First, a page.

10. When it started to rain, Mr. Whatsay said, “Anyway everything is all wet,” and he went out with his umbrella to look for Sandy. “Have you seen a girl with a blue curl?” he asked the passersby. “You never can tell what colors a girl may come in these days,” people said. “Have you seen a girl go by with a bathtub?” he asked at the waterfront cafe. “There are all kinds of strange yachts these days,” people in the cafe said, and they gave Mr. Whatsay a strange look.

11. “Have you seen a girl with a fish tail?” Mr. Whatsay asked the fishermen repairing their nets on the shore.

13. “You can only see those kinds of things at night,” the fishermen told him, “when the big fish come out.” And they went back to their mending.

14. Mr. Whatsay waited on the shore for three nights, and on the fourth, the moon rose as round and golden as a pancake. Mr. Whatsay stood on the bow of a fishing boat and sang: “Sandy! Sandy! Come back, out of the night, blue curl, you are so right.” The sea glittered like silver, and the voices of the waves, the whales, the dolphins and the sea gulls, sang in unison: “Sandy! Sandy! Come back tonight, you are so right.”

15. And then, the milky foam parted, and up out of the waves rose Mr. Whatsay’s bathtub, with the mermaid inside.

16. “Sandy!” Mr. Whatsay cried out, and he jumped from the boat into the bathtub.

17. “Congratulations” shouted the sea gulls skipping over the waves. “Congratulations,” called the fishermen. “What do you have to say about that?” asked Mr. Whatsay.

18. But the fishermen were already busy again and even the dolphins continued on their way.

19. The little fish returned to the deep, and there wasn’t anyone around to say anything.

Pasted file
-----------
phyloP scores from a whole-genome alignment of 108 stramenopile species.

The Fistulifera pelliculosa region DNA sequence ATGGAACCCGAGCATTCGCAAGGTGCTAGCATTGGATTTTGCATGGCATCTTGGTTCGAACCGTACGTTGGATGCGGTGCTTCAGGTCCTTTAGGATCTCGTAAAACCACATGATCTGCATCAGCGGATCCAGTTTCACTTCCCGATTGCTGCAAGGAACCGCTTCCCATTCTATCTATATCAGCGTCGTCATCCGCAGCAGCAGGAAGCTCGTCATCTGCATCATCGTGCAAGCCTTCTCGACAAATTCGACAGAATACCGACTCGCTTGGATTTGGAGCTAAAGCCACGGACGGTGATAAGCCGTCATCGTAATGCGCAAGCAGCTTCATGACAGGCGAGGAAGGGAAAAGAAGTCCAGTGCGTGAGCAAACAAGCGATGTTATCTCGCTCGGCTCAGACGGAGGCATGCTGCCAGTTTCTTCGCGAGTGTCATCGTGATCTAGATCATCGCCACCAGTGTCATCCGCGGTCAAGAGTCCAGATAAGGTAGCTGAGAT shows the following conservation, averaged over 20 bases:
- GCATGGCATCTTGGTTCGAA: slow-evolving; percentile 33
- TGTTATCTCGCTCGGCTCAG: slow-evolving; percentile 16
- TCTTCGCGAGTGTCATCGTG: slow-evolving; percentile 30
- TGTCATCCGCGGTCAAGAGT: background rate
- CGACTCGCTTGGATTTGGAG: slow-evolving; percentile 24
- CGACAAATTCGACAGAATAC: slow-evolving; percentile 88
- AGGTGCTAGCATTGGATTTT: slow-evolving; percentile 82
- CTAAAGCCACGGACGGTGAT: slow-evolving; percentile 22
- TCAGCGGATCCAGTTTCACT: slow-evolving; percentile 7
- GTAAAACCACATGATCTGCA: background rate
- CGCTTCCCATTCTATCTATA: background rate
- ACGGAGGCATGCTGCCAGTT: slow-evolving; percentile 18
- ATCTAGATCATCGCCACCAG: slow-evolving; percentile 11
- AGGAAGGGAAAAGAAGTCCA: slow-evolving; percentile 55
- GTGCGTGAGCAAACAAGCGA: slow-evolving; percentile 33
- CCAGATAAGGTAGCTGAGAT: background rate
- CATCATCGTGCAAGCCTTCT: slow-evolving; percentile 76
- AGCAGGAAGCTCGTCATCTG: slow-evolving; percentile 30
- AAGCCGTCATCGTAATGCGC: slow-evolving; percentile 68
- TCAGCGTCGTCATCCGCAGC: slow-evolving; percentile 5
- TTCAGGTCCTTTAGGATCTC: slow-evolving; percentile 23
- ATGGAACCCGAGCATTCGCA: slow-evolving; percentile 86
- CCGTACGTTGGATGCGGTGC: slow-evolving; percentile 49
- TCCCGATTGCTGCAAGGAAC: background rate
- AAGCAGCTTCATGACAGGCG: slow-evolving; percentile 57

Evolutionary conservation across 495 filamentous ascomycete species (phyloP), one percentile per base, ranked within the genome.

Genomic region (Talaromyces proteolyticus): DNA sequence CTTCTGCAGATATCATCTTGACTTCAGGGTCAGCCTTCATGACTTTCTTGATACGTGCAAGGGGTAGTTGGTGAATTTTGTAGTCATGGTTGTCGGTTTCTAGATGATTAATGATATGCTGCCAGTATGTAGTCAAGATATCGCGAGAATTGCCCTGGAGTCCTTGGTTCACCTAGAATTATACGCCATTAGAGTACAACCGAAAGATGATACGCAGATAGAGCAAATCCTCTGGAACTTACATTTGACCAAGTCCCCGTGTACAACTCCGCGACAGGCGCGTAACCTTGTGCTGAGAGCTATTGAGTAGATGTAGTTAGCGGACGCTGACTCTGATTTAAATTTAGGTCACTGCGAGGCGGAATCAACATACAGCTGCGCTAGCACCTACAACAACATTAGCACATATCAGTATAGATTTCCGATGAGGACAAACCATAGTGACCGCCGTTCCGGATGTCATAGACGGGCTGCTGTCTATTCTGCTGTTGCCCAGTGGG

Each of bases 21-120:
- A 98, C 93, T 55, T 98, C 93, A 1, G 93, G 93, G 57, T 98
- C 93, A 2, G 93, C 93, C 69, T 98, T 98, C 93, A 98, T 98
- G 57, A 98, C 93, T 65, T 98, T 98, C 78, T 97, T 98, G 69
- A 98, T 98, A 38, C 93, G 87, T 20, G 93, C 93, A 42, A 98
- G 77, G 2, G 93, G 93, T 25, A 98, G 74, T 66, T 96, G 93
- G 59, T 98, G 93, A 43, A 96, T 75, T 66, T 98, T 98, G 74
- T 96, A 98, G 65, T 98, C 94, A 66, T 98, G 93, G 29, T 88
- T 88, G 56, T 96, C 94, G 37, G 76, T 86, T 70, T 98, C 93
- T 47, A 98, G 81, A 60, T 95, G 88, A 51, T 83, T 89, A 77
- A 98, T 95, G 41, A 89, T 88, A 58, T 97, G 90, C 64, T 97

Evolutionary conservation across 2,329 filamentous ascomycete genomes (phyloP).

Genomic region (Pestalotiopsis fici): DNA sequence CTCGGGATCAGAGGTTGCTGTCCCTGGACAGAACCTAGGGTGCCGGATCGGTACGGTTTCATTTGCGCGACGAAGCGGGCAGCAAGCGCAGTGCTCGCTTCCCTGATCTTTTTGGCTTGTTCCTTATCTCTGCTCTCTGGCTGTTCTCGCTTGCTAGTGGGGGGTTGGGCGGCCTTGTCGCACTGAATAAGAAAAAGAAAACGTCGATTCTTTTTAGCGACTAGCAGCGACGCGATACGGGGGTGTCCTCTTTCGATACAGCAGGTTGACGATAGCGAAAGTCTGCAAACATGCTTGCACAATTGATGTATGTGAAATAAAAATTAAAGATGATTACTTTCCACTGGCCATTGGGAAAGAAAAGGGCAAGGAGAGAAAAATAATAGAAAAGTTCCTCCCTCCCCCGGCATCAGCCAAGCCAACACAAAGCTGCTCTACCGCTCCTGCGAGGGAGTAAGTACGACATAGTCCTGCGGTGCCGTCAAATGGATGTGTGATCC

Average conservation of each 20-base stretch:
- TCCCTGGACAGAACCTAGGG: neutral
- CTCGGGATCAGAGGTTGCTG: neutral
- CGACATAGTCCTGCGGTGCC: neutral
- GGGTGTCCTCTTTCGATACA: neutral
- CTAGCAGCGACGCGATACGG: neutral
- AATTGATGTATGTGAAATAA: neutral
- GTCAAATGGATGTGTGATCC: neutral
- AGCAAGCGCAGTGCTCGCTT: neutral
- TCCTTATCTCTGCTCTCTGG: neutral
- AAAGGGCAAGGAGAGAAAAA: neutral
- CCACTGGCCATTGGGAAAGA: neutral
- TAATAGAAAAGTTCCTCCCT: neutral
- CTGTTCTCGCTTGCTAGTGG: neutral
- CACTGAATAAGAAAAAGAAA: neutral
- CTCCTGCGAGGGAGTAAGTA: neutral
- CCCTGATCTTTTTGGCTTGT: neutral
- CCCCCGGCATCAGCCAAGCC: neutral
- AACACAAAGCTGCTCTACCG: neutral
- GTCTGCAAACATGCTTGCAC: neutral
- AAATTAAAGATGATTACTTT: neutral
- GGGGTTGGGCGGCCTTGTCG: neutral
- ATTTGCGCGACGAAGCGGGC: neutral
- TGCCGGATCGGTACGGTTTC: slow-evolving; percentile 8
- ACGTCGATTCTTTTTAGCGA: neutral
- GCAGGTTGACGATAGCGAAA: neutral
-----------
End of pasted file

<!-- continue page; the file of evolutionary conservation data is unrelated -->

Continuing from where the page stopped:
20. Except Sandy, who said, “I saved the plug for you, my dear.”


Born in Jerusalem in 1941 and raised on Kibbutz Geva in the north of Israel, Nurit Zarchi is a prolific writer in several genres, with seven volumes of short stories, 15 books of poetry, and approximately one hundred children’s books to her credit. The inaugural Writer-in-Residence of the Creative Writing program at Hebrew University, Zarchi has taught at every university and nearly every college in Israel, and other respected venues, such as the Tel Aviv City Library (Beit Ariella). She has been awarded the Bialik Prize, the Ze’ev Prize (four times), IBBY Honor Citations (also four), the Israeli Prime Minister’s Literature Prize (twice), the Education Minister`s Prize for Lifetime Achievement, the Amichai Prize for Poetry, and the Hebrew University Dolitsky Prize. Zarchi is a frequent guest at European poetry festivals, and has served as a visiting writer at Cambridge University.

Lisa Katz: Born in NY, in Israel since 1983. Author of a chapbook, Are You With Me (Finishing Line Press, 2016) and the poetry book Shikhzur (Reconstruction, tr. into Hebrew, Am Oved, 2008). Editor of the Israeli pages of the Rotterdam-based Poetry International Web. Translator of Late Beauty (Tuvia Ruebner/Zephyr Press/w. S Bram, 2016), Approaching You in English (Admiel Kosman/Zephyr Press/w. S. Naim-Naor, 2011) and Look There (Agi Mishol/Graywolf Press, 2006). An occasional book reviewer for the English edition of Haaretz, she is translator of Hannan Hever’s recently published study of Hebrew poetry, Suddenly the Sight of War (Stanford). Katz served as a lecturer in literary translation at Hebrew University, where she received her doctorate on the poetry of Sylvia Plath, and is teaching translation at Ben Gurion University of the Negev in Spring 2017.